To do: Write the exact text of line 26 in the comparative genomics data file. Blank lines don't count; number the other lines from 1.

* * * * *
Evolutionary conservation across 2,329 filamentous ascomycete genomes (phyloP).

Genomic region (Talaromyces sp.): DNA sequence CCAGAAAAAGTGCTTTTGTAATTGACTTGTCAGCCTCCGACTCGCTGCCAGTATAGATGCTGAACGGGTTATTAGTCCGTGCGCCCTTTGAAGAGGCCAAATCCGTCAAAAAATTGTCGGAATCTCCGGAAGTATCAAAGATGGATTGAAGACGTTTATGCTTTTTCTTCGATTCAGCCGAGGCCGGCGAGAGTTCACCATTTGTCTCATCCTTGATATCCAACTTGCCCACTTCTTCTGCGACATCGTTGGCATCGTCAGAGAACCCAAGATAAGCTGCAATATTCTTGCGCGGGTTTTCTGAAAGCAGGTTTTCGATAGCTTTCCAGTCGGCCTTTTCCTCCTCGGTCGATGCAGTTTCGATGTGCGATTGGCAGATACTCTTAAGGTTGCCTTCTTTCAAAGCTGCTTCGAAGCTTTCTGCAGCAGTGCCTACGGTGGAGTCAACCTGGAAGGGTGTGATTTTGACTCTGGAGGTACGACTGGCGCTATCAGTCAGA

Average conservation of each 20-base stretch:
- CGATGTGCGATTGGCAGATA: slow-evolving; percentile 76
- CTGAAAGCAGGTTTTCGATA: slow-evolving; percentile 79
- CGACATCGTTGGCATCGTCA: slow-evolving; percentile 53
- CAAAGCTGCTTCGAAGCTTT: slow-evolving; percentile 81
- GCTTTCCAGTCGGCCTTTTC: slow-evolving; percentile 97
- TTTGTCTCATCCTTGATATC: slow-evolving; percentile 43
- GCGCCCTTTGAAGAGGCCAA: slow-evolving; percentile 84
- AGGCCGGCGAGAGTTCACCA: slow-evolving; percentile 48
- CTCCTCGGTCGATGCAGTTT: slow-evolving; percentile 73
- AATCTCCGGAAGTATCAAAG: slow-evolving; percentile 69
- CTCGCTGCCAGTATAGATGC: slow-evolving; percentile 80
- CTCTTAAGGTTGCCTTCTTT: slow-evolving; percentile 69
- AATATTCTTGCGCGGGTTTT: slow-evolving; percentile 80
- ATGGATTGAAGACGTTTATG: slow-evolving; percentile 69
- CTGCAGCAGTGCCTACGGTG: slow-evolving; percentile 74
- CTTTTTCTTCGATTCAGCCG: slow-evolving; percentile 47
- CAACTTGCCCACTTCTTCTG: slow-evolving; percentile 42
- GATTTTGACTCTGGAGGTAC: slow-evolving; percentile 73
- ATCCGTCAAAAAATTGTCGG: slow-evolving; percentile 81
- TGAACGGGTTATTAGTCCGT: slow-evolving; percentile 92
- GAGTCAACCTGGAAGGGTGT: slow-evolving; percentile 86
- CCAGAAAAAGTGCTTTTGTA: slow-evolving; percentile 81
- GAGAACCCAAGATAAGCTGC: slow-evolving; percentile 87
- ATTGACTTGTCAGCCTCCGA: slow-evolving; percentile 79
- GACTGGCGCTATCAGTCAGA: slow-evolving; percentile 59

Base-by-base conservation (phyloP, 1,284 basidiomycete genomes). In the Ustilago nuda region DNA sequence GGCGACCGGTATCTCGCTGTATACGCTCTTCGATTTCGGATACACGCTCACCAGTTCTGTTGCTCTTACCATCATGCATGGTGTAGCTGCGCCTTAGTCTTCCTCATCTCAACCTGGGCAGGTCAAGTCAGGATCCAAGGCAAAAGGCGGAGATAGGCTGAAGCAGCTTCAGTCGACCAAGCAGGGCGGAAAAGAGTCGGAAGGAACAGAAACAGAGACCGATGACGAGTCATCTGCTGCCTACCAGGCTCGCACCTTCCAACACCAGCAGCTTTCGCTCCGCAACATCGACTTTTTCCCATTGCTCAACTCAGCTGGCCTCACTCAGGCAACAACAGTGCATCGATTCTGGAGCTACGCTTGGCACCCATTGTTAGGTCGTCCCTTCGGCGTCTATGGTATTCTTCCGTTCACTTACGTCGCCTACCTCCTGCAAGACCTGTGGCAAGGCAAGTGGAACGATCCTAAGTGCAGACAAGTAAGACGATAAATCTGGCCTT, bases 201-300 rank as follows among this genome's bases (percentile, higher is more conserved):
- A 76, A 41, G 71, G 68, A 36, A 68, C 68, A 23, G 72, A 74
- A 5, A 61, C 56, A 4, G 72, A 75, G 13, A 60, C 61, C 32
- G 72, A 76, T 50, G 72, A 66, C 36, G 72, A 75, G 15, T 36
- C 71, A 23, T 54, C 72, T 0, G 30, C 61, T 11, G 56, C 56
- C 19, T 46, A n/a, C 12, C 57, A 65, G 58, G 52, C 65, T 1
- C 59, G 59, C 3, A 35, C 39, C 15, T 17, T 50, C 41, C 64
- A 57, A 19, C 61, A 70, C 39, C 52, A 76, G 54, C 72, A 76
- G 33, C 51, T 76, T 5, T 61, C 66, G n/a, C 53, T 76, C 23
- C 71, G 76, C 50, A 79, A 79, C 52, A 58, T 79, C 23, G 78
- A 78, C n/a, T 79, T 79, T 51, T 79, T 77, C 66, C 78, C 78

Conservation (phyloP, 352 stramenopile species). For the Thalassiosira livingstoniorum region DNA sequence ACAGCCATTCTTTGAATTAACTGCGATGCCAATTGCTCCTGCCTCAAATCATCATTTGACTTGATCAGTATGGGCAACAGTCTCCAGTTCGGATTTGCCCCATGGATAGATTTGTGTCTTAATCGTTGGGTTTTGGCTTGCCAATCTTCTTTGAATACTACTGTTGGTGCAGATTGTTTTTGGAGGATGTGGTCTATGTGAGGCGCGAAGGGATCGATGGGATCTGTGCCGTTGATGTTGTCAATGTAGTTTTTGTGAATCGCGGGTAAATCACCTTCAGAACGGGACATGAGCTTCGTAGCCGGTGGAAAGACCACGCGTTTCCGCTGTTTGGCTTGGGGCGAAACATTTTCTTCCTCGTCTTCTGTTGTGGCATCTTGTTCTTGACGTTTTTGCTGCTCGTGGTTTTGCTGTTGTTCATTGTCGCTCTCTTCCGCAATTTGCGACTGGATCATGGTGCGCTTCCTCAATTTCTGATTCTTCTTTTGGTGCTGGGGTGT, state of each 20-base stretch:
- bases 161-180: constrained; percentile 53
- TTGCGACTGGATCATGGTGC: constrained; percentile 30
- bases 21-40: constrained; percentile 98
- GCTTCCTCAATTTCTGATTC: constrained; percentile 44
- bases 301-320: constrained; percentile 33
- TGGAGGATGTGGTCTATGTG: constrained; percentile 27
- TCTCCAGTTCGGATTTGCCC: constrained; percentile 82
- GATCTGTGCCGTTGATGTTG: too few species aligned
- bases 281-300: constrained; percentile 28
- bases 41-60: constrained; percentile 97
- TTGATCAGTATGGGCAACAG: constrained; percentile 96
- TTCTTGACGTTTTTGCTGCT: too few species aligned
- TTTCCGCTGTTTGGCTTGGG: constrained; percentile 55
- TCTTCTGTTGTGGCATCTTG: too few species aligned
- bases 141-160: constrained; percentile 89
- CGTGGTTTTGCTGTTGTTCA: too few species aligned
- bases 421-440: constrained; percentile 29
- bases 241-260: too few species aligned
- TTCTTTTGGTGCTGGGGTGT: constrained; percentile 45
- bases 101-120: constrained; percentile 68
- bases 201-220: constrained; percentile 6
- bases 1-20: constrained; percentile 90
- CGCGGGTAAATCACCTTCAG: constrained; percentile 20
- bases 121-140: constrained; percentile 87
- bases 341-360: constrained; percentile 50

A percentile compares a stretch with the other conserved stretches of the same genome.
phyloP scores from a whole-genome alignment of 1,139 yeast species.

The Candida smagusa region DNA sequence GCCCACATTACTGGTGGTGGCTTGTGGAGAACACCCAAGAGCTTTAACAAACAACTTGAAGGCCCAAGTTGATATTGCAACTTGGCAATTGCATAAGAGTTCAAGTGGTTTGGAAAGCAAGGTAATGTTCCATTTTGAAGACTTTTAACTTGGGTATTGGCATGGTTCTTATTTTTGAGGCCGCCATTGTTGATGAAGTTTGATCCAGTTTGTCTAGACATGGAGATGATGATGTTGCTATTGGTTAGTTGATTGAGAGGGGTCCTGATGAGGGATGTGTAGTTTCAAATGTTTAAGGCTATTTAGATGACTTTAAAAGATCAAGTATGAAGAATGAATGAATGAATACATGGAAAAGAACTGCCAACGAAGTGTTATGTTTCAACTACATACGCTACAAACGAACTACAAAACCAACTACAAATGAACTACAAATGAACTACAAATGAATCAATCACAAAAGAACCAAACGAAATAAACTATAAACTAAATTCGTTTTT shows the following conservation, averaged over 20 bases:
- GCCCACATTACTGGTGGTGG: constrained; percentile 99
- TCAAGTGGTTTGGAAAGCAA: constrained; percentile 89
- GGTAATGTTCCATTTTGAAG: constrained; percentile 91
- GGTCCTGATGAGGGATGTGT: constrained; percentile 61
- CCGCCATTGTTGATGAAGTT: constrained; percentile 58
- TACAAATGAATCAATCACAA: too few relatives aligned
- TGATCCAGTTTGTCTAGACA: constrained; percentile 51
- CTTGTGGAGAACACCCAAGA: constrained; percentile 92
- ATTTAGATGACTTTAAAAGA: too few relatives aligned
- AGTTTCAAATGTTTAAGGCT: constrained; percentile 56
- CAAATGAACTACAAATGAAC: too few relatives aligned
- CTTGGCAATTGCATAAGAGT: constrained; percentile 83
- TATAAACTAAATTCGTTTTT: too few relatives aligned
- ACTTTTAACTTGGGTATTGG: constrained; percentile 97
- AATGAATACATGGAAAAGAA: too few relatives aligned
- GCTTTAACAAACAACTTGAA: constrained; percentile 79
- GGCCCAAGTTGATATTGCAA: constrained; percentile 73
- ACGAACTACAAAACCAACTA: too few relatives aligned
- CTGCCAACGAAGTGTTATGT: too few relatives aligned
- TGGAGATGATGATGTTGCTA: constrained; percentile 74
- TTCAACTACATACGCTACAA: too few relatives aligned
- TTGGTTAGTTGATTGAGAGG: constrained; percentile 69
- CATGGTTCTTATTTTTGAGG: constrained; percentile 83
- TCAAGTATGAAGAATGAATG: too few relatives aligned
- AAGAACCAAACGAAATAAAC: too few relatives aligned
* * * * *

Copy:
- GAGAACCCAAGATAAGCTGC: slow-evolving; percentile 87